“Yes, the slavemasters were the worst kind of statists because they wanted to use the brute force of government to enforce human slavery.”
Evidently you have your own personal definition of ‘statist’ to suit your argument.
So, are you consistent enough to condemn George Washington as a statist? Two years before his death he tried to recover his slaves, Oney Judge and Hercules, who had run away while Washington was at the President’s House in Philadelphia.
“All of the Founding Fathers, including George Washington, believed the Union to be perpetual. “
Of course Founding Fathers such as Patrick Henry, George Mason, and Richard Henry Lee and the rest of the Anti Federalists didn’t believe any such thing. Their argument against ratification and consolidated government warned that it would destroy state sovereignty and lead to the destruction of freedom. And nothing in the Constitution states that the union is perpetual.
“BTW, the term States Rights was not much used until the segregation controversy of the 1950s”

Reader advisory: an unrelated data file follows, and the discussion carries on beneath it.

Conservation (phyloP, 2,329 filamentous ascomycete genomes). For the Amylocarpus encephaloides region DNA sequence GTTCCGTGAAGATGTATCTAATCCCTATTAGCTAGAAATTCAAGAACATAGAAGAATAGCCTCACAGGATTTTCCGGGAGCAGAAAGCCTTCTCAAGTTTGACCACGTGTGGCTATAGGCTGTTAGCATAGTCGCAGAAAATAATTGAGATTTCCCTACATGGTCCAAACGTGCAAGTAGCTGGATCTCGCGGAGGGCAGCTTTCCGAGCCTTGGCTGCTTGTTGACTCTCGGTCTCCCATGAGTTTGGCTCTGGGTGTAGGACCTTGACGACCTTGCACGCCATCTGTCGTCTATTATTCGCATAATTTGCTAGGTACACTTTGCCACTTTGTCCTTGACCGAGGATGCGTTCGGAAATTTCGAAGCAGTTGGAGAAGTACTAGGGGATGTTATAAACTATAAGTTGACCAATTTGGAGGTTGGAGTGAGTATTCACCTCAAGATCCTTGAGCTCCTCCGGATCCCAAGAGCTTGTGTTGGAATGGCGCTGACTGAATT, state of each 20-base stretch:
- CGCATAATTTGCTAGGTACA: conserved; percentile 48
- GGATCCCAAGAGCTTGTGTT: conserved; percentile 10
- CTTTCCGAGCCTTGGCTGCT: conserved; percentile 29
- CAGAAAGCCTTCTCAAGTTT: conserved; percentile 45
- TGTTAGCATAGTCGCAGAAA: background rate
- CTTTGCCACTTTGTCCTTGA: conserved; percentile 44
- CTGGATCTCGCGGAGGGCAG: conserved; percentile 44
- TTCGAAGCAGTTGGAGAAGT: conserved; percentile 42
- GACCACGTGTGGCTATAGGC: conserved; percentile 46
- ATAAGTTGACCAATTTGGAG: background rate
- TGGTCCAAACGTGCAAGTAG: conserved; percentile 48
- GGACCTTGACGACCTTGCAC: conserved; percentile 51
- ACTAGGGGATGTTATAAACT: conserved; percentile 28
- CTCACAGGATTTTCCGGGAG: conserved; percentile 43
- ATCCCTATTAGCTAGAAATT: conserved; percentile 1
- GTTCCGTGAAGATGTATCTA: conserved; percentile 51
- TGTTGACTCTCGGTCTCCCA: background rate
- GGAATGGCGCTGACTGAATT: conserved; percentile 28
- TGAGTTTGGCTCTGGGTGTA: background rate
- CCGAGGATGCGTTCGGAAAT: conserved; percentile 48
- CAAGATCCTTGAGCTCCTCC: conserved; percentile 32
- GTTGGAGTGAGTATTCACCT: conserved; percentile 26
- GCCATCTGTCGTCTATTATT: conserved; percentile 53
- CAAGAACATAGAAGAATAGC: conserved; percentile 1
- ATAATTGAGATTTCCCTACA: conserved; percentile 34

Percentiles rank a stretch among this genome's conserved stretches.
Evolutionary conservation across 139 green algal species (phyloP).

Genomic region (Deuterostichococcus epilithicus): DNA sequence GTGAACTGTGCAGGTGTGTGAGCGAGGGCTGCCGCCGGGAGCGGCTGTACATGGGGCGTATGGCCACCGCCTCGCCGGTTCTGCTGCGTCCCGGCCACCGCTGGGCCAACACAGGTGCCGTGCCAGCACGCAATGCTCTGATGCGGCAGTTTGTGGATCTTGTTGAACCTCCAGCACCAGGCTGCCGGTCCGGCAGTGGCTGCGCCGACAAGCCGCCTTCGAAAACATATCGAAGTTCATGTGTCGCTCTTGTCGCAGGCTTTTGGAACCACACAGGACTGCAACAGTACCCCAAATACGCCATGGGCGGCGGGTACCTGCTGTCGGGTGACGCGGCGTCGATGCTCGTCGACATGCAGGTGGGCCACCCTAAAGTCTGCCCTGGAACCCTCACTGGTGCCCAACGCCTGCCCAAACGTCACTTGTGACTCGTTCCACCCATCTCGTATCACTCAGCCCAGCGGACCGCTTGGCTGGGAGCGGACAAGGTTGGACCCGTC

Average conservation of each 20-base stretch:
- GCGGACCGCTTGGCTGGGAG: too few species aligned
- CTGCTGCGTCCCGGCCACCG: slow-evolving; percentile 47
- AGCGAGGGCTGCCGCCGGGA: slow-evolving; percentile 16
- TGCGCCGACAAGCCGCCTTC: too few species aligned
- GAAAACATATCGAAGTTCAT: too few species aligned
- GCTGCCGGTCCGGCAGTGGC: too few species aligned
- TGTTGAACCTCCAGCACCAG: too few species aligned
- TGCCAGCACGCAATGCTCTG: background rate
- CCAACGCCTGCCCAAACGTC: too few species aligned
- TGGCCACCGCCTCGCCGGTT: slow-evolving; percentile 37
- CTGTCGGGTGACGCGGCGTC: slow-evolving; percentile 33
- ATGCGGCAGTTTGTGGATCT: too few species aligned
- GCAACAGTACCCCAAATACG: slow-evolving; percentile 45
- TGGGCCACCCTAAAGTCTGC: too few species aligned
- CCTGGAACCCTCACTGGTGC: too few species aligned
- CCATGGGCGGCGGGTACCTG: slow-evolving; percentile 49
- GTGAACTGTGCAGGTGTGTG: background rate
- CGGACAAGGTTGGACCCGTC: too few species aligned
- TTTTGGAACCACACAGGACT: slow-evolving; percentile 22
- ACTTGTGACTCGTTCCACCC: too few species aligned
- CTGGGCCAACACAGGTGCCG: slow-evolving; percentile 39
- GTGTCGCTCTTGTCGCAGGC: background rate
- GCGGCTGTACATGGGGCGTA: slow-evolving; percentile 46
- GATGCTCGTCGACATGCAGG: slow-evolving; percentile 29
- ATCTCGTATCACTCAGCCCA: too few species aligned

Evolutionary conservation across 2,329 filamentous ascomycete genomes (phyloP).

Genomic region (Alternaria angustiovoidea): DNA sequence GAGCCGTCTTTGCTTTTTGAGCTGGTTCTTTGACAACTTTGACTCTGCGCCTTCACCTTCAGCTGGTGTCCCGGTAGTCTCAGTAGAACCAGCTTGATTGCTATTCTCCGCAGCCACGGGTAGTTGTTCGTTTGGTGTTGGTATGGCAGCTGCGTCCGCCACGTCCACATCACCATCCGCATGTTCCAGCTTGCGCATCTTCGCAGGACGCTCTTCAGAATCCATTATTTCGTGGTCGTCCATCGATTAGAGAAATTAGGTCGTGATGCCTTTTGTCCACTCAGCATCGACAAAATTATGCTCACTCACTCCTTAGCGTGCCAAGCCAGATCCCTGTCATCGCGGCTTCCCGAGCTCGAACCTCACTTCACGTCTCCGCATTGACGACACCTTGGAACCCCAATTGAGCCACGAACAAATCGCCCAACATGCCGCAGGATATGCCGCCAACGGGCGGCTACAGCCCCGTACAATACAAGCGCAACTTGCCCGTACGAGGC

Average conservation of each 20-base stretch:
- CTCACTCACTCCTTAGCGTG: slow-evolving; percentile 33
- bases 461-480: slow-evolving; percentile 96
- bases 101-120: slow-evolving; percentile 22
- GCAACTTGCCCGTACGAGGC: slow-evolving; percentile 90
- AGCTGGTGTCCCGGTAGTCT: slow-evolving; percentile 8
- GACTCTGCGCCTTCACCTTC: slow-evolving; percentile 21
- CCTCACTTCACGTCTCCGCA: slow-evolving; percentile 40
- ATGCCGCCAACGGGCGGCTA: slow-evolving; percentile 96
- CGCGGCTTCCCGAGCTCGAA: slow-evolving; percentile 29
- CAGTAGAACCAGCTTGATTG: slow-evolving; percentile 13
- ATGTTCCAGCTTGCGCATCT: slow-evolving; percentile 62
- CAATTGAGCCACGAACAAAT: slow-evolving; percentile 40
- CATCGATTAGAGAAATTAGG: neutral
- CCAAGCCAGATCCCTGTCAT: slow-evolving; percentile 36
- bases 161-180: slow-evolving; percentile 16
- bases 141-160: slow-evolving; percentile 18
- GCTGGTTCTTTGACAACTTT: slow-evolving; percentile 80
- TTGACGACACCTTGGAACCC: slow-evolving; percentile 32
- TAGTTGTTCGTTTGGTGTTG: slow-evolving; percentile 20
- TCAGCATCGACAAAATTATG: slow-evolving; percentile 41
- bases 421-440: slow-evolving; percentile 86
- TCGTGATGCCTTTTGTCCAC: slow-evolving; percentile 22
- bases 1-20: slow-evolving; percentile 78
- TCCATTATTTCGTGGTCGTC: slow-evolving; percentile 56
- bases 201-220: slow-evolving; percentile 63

Which is a comment without merit since the philosophy of State’s Rights goes go back to the founding generation. The Virginia and Kentucky Resolves of 1798 penned by Madison and Jefferson are classic arguments in favor of state’s rights. The Nullification/ Tariff of Abominations controversy of 1832 was based in state’s rights. And John Calhoun’s defense of states rights beginning in 1840 played a major role in leading to secession. Claiming that the idea of State’s Rights wasn’t significant until 1950... you need to study more.
By definition, "Founding Fathers" were those who wrote and then voted to ratify the new Constitution.
Those who voted against the Constitution were not Founding Fathers.
They were instead, as their political name accurately describes: "anti-Federalists".
Anti-Federalists had their say, they lost the vote, and a new "more perfect Union" was ratified to replace the old "perpetual" Articles of Confederation.